Serving as an important piece of a logistical puzzle, Intermodal Trucking is part of a supply chain that ensures products are delivered right where you need them to be. Whether it’s being shipped across the country or across the world, trucking is a common answer to intermodal shipping needs.

But why?

To understand that question and exactly what intermodal trucking entails, it’s crucial to have a grasp of what intermodal shipping is first. After all, trucks can take on goods that come from ships, trains, or even planes.

Luckily, this article will address what intermodal shipping is and how intermodal trucking plays a vital role in the process.

What is Intermodal Shipping?

Intermodal Shipping is shipping than involves multiple forms of transportation, typically on a global scale. For instance, here are the most common types of transportation used for intermodal shipping:

  • Rail

  • Truck

  • Sea

  • Air

Typically, two or more of these transportation methods will be used in tandem to get from one destination to another. A good example of intermodal shipping would be a Chinese cargo ship arriving in Los Angeles that will then have its cargo loaded onto semi-trucks heading to different cities around the U.S.

With that in mind, it’s clear to see why intermodal trucking is so vital for this supply chain, especially in a large country like the U.S.

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How Intermodal Trucking Works

As mentioned, intermodal trucking services as a valuable piece of a much larger supply chain. Commonly, trucks are employed to ship cargo over short distances, from one crucial location to the next.

An example of this would be Drayage, or shipping goods a short distance via ground freight. Trucks are often used because they serve as an inexpensive and easy way to move goods to a specific, nearby location.

Example of Drayage:

Cargo arrives at a port in Miami, Florida, but needs to be transported to a railyard in Orlando. The cheapest and easiest way to bridge that supply chain gap is through intermodal trucking, as a truck can easily drive the cargo north.

However, not all intermodal trucking happens over short distances. Truck drivers may drive up to 4,000 miles a week or 600 miles per day to ship freight from one location to the next. Vast distances like this are often referred to as long-haul trucking and are also commonly a crucial part of intermodal shipping.

Why Use Intermodal Trucking?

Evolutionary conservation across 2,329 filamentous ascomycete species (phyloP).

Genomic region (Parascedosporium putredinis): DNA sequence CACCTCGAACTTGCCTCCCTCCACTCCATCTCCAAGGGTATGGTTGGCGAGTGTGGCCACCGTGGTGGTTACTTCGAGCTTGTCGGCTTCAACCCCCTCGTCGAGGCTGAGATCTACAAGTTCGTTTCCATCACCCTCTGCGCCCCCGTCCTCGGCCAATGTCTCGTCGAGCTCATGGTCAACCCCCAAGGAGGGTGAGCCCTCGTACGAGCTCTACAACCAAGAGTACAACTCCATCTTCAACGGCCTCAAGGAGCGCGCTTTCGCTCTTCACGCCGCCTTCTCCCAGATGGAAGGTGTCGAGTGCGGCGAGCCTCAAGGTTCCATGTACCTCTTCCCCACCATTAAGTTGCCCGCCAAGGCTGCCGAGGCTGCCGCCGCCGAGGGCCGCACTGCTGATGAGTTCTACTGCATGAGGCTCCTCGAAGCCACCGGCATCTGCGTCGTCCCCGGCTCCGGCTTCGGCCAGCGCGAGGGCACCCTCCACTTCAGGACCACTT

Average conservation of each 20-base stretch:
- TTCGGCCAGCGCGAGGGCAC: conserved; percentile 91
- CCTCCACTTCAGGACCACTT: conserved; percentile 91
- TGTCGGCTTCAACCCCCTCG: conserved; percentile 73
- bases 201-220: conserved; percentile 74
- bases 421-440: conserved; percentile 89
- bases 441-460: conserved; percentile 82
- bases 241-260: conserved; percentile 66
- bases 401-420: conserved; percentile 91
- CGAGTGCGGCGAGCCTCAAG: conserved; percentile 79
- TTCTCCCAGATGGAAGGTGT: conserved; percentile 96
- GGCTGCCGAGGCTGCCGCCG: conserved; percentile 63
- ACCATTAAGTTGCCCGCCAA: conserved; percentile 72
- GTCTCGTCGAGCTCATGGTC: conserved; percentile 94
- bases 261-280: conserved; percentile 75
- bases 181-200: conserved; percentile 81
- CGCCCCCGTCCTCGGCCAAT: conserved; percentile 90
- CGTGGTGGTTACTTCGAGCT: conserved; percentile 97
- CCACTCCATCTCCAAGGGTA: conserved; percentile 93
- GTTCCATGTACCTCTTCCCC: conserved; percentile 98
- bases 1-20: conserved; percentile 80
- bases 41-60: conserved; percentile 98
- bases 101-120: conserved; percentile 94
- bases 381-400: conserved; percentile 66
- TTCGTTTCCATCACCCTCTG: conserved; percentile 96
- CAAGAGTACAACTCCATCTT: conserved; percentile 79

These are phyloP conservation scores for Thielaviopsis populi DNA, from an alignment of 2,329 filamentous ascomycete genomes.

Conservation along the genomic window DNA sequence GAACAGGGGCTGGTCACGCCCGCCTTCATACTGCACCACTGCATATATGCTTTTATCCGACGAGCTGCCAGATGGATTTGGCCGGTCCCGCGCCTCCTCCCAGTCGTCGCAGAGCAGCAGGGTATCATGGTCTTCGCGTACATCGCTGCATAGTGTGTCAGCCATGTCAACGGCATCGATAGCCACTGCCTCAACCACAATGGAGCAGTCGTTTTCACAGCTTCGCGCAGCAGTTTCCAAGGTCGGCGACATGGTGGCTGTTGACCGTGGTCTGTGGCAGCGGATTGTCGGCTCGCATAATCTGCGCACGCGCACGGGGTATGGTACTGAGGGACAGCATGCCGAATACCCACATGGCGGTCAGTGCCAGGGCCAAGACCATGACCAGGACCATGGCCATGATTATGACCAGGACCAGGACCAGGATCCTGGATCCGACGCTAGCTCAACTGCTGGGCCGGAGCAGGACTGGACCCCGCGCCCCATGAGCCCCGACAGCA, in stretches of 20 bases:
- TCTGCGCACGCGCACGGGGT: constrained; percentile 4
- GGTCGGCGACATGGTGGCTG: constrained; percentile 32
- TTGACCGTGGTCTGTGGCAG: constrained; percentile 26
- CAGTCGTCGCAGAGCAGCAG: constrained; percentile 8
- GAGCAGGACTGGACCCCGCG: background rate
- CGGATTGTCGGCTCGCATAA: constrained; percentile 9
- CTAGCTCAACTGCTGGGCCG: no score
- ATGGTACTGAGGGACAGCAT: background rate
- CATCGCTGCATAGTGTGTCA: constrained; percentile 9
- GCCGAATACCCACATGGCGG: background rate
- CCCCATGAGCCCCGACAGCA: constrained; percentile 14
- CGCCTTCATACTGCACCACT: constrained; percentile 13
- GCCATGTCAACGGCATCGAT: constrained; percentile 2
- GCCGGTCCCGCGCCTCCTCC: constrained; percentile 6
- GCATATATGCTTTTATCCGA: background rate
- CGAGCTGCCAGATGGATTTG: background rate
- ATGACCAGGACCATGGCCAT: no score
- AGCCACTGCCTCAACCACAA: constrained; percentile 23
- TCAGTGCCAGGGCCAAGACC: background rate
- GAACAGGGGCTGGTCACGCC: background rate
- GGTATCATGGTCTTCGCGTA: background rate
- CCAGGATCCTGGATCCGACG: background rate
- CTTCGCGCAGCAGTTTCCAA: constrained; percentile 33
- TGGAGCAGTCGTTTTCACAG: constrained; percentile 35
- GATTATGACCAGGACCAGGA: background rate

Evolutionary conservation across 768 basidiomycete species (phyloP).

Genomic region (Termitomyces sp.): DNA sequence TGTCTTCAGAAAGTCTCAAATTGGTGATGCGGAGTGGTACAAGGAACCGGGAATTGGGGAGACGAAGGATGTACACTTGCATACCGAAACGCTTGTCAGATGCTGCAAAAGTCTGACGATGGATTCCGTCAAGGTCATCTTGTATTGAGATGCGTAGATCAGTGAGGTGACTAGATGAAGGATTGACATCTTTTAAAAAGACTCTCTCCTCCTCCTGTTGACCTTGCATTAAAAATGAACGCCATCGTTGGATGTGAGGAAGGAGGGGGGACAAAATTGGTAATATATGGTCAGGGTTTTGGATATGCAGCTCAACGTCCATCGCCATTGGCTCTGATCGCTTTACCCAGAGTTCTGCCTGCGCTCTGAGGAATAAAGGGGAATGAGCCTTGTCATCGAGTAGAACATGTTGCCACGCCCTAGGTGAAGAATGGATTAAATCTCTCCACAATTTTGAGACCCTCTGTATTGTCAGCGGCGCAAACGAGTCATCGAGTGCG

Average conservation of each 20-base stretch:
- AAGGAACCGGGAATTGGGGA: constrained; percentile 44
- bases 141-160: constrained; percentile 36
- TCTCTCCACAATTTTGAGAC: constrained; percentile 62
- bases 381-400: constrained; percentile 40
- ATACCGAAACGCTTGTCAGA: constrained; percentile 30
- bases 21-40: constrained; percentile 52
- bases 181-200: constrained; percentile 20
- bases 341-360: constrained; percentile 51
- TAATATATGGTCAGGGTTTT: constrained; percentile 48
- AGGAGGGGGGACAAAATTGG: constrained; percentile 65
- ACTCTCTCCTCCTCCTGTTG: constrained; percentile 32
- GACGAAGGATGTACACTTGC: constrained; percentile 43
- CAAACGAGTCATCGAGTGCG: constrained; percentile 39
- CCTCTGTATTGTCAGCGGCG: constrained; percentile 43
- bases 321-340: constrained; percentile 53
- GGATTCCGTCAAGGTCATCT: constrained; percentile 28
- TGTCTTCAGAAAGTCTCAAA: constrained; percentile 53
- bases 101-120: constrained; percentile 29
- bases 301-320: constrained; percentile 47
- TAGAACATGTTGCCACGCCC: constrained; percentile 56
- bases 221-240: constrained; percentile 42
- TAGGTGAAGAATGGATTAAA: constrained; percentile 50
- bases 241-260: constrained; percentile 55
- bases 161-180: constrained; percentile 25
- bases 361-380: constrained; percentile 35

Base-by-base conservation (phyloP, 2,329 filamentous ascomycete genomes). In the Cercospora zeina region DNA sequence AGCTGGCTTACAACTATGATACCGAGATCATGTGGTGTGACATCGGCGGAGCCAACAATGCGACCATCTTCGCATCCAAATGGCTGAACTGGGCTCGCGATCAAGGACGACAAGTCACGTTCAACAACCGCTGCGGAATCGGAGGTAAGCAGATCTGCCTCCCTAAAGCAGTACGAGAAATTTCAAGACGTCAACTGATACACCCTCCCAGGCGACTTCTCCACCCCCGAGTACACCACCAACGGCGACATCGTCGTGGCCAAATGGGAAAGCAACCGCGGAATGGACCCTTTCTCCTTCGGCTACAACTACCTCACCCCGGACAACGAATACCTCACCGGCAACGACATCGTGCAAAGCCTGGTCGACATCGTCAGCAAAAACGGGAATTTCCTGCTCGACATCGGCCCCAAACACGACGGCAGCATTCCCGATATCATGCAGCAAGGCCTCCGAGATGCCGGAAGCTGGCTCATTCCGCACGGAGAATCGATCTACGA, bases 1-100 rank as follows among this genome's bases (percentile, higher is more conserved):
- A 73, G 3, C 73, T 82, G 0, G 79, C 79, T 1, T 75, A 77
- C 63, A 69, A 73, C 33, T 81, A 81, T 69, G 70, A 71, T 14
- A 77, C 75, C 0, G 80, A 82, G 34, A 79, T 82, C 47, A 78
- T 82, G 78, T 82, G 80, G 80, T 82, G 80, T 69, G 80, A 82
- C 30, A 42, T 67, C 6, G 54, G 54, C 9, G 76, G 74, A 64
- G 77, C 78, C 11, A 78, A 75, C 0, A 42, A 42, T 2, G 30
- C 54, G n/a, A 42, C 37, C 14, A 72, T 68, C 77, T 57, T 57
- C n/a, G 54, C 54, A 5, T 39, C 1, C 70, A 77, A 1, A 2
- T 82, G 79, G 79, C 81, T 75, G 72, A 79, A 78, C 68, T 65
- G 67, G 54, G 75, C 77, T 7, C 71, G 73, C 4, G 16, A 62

Despite the efficiency offered by trains or planes, there are many reasons why intermodal trucking would be preferred. In general, intermodal trucking is more flexible than rail and far cheaper than flight. For example:

  • Access. Trains and air transportation have limited access to different locations, whereas trucks can easily travel to almost any location in the U.S.

    For instance, if something needs to be shipped to a small town north of Minneapolis, it doesn’t make sense to rely on a train that stops in the city, as opposed to a truck that can travel directly to the small town.

  • Cost. Especially when compared to air transportation, intermodal trucking can save companies a lot of money. Air transportation can cost up to 5X more than trucking.

  • Flexibility. Intermodal trucking also typically offers more flexible scheduling than rail or air transportation. Truckers can leave when necessary and easily meet deadlines.

  • Versatility. The shipping containers used for intermodal trucking are often reusable and easy to repurpose and relocate via truck.

  • Unity. More than any other mode of transportation, trucking can easily fit into any supply line puzzle. For example, whether a ship is offloading in a port or a rail line ends before reaching the intended destination, trucks can easily bridge the gaps and ship cargo where it needs to go.

Understanding Intermodal Terminals

Intermodal terminals are crucial supply chain centers where goods can be moved from one mode of transportation to another as efficiently as possible. Here are the most common examples:

  • Port Terminals. Some of the largest terminals by traffic and size in the world, port terminals take in goods from cargo ships and prepare them for ground transport. Often, warehouses, workers, and cranes are used to transfer sea cargo onto trucks.

  • Rail Terminals. The largest port terminals in the world also tend to have rail terminals interwoven with facilities. These terminals serve as the start of a high-speed ground transportation network. However, when rail terminals are separate from port terminals, trucks are needed to transport goods from one terminal to the other.

  • Distribution Terminals. Serving as the main hubs of the intermodal trucking industry, distribution terminals include transloading facilities, cross-docking, and warehousing accommodations, where goods are loaded, sorted, and prepared to travel to their final destination.

Understanding Intermodal Shipping Containers

The containers used for intermodal shipping and trucking (often ISOs) are an important part of what makes the supply chain system work. An efficient container can help cut supply chain costs, improve efficiency and improve a trucker’s ability to meet deadlines.

These containers are made from aluminum or steel. Such materials provide flexibility without sacrificing durability. Overall, the most common types of standard ISO containers are 40ft dry containers, as well as 20ft dry containers. However, 40ft containers are by far the most prevalent, approximating roughly 70% of worldwide container freight moves.

But there are pros and cons to both sizes. A 40ft container can hold a whopping 2,400 cubic feet or approximately 22 tons of cargo. Subsequently, 20ft containers hold around half that size but are also up to 20% cheaper than their larger counterparts.

Of course, 20ft and 40ft standard ISOs aren’t the only shipping containers used for intermodal shipping. After all, trucks are required to carry a wide variety of cargo that can have very specific needs. Here are some other popular shipping containers used today:

  • Open-Top Container. These containers are similar in shape and size to standard containers, the one difference being the open top. This allows oversized cargo to fit more easily. (e.g., timber, machinery, sand, etc.). Typically, the cargo will be covered with a tarp for protection and safety purposes.

  • Flat Container. Similar to open-top containers, these containers go even further by having no walls or roof. Overall, they’re durable enough to hold heavy, oversize cargo that can endure outdoor conditions.

  • Tank Container. Vital for shipping liquids or gasses, tank containers keep this type of cargo safe and secure. The standard size for tank containers is 20ft.